16 Francis Bacon’s view of science According to Bacon there is a complete segregation (separation) of science with theology (religion). They are concerned with different spheres – science with the natural phenomena and theology with the supernatural. Bacon said that science proceeds through: Empirical observation → experiment → induction of general laws → prediction. This inference from what happens in a limited number of particular gasses to a general statement about what happens in all gasses is called induction. This method made science different from other types of knowledge.

17 Induction - Observations leading to generalizations (i.e., going from the particular to the general). Sir Francis Bacon (died 1626) championed this over deduction, because it was driven by the data not the investigator (though more modern views question this). Deduction - Beginning with axioms or assumptions and using logic to reach conclusions about particular situations (general to particular) Which of these do you use most? Is one “better” than the other?

18 Sir Karl Popper (1902-1994)

19 Karl Popper One of the most prominent philosophers of science of the 20th century. He sought to define science by distinguishing it from non-science. In the latter category he included such things as logic, metaphysics, and Freudian psychoanalysis. Although Francis Bacon asserted that the distinguishing feature of science is its inductive approach, Popper questions whether pure induction is ever really used by scientists. He suggests "all observation is selective and theory- laden - there are no pure or theory-free observations". He concludes that "there is no specific methodology unique to science", but that science consists mainly of problem solving. If science has no unique specific methods, does it have some distinguishing features?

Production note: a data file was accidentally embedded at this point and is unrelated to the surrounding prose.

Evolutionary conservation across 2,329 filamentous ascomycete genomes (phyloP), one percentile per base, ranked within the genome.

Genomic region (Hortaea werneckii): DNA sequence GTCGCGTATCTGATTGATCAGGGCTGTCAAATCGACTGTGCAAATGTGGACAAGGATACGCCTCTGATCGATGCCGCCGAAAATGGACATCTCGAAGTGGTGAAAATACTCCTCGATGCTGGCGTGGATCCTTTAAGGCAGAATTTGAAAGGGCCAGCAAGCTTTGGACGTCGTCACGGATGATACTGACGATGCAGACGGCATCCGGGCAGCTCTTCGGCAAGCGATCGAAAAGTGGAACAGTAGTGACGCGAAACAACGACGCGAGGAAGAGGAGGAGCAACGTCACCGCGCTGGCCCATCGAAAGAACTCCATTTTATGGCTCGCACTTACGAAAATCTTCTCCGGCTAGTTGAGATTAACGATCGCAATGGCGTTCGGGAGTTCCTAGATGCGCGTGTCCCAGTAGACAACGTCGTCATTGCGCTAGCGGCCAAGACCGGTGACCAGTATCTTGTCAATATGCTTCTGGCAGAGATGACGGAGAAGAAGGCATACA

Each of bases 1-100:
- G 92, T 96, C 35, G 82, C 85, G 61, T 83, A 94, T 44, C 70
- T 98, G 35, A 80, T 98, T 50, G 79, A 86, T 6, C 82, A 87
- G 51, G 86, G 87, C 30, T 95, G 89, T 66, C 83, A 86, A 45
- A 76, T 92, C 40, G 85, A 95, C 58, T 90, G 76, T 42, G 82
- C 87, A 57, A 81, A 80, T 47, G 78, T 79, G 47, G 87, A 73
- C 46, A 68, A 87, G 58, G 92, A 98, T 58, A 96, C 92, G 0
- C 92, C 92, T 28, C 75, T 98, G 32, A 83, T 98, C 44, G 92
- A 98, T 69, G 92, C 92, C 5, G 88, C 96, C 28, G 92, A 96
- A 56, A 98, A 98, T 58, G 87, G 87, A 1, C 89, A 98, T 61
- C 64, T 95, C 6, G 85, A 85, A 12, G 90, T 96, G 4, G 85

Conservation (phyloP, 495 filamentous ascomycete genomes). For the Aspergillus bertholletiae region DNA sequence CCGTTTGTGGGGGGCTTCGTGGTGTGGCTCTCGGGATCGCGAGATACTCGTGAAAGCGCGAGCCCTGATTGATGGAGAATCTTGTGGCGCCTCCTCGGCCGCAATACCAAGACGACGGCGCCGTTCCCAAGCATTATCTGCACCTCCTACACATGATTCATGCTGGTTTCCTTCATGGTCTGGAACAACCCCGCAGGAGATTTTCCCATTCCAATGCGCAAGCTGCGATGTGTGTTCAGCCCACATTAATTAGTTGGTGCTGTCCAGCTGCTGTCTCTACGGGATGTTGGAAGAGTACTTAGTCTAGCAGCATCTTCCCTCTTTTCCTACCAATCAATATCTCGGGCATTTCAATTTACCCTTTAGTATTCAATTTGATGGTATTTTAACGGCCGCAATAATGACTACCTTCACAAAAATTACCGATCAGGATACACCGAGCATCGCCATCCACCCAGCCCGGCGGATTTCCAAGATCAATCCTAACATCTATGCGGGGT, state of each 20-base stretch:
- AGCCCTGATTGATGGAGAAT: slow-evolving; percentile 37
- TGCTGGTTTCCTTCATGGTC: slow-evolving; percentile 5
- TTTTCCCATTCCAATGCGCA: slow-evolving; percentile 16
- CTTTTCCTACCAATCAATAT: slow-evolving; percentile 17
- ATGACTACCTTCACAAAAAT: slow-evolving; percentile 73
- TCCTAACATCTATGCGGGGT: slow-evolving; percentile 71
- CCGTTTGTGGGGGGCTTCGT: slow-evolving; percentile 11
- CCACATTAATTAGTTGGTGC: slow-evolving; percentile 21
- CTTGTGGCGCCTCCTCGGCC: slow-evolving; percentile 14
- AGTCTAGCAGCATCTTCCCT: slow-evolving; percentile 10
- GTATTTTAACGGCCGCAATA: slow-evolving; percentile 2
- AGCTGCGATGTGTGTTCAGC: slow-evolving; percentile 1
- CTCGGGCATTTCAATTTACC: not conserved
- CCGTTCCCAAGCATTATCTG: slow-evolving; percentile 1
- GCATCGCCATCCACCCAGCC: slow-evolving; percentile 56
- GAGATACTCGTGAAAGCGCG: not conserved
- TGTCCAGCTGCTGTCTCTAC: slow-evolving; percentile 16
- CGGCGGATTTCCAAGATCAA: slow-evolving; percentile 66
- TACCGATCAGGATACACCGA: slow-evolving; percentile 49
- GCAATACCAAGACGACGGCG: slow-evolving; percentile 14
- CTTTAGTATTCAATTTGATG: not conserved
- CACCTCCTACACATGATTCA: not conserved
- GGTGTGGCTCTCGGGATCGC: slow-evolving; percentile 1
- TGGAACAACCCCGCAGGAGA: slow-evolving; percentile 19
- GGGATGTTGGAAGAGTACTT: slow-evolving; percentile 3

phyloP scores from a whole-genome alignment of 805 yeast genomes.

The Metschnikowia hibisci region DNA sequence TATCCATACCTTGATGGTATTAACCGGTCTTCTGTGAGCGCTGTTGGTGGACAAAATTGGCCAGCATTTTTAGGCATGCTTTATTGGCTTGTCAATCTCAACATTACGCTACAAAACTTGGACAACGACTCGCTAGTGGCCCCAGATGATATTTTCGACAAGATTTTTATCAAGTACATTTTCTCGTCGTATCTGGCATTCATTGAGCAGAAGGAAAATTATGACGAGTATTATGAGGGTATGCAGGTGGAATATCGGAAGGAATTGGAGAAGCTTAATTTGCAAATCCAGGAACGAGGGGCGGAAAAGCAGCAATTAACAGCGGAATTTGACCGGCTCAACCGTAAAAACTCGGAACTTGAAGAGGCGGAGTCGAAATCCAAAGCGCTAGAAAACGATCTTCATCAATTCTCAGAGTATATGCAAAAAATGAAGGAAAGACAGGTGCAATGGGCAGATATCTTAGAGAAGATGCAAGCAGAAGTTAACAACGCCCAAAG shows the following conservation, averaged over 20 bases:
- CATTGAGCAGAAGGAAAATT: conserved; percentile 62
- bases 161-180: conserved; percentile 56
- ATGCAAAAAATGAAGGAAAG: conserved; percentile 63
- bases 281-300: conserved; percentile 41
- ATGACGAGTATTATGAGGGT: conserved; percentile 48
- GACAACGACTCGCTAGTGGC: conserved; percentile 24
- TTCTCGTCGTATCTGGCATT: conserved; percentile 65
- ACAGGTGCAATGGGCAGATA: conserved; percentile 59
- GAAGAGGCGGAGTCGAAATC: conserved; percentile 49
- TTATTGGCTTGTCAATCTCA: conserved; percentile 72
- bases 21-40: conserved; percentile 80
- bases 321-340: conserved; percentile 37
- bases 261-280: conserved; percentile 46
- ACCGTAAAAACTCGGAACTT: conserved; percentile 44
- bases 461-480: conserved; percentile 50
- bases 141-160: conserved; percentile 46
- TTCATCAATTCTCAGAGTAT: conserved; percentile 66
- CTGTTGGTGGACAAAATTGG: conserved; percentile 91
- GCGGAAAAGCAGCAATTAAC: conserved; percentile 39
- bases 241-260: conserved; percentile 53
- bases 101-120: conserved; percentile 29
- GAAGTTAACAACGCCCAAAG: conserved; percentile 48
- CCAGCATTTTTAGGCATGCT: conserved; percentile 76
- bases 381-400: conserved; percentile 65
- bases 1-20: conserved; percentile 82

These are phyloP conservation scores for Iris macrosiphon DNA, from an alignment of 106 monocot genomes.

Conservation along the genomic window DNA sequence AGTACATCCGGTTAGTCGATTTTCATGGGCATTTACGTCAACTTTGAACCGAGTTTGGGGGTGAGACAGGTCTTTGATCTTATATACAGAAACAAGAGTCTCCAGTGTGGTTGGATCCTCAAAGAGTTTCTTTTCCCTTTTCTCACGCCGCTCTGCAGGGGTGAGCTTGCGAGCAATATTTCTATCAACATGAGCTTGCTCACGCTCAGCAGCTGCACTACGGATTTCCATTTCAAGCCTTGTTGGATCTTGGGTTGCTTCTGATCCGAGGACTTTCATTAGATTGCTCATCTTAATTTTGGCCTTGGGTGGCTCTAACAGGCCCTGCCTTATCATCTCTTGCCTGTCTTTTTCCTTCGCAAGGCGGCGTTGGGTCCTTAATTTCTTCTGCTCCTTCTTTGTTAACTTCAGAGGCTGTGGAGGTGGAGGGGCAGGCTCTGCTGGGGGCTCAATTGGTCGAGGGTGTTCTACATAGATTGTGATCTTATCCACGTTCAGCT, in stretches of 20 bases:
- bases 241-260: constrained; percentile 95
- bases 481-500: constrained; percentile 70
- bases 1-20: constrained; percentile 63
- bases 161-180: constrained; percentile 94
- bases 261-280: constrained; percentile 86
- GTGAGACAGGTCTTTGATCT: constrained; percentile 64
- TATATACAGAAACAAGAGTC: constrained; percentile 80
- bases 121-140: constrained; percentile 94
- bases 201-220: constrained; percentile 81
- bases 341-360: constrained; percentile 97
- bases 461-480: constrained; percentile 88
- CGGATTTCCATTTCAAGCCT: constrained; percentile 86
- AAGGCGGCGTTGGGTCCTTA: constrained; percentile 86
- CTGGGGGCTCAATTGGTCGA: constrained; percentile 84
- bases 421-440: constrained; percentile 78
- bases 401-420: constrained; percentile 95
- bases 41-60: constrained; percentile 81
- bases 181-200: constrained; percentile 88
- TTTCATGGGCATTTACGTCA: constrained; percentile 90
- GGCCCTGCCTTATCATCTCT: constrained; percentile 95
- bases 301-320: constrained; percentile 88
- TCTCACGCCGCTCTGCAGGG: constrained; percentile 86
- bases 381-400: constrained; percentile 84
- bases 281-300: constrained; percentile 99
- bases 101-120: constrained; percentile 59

20 Falsifiability is the criterion of demarcation between science and non-science. -- Popper

21 Other important contributions of Popper: Strongly asserted the now widely accepted view that hypotheses can never be conclusively proved, only disproved. One consequence of this is that the most useful hypotheses should be as specific and as unexpected as possible. Failure of experiments to disprove such hypotheses is then more supportive than if the hypotheses had been general and expected.

22 Verification vs Falsification Positivism: if a hypothesis is empirically confirmed, then it is verified. Difficulty: but even after verifying 10,000 observations, it is possible that the 10,001st will produce a contradiction Thus, hypotheses can only be conclusively falsified, and they must be falsifiable. Falsification: is the only guaranteed approach Verification: can never be guaranteed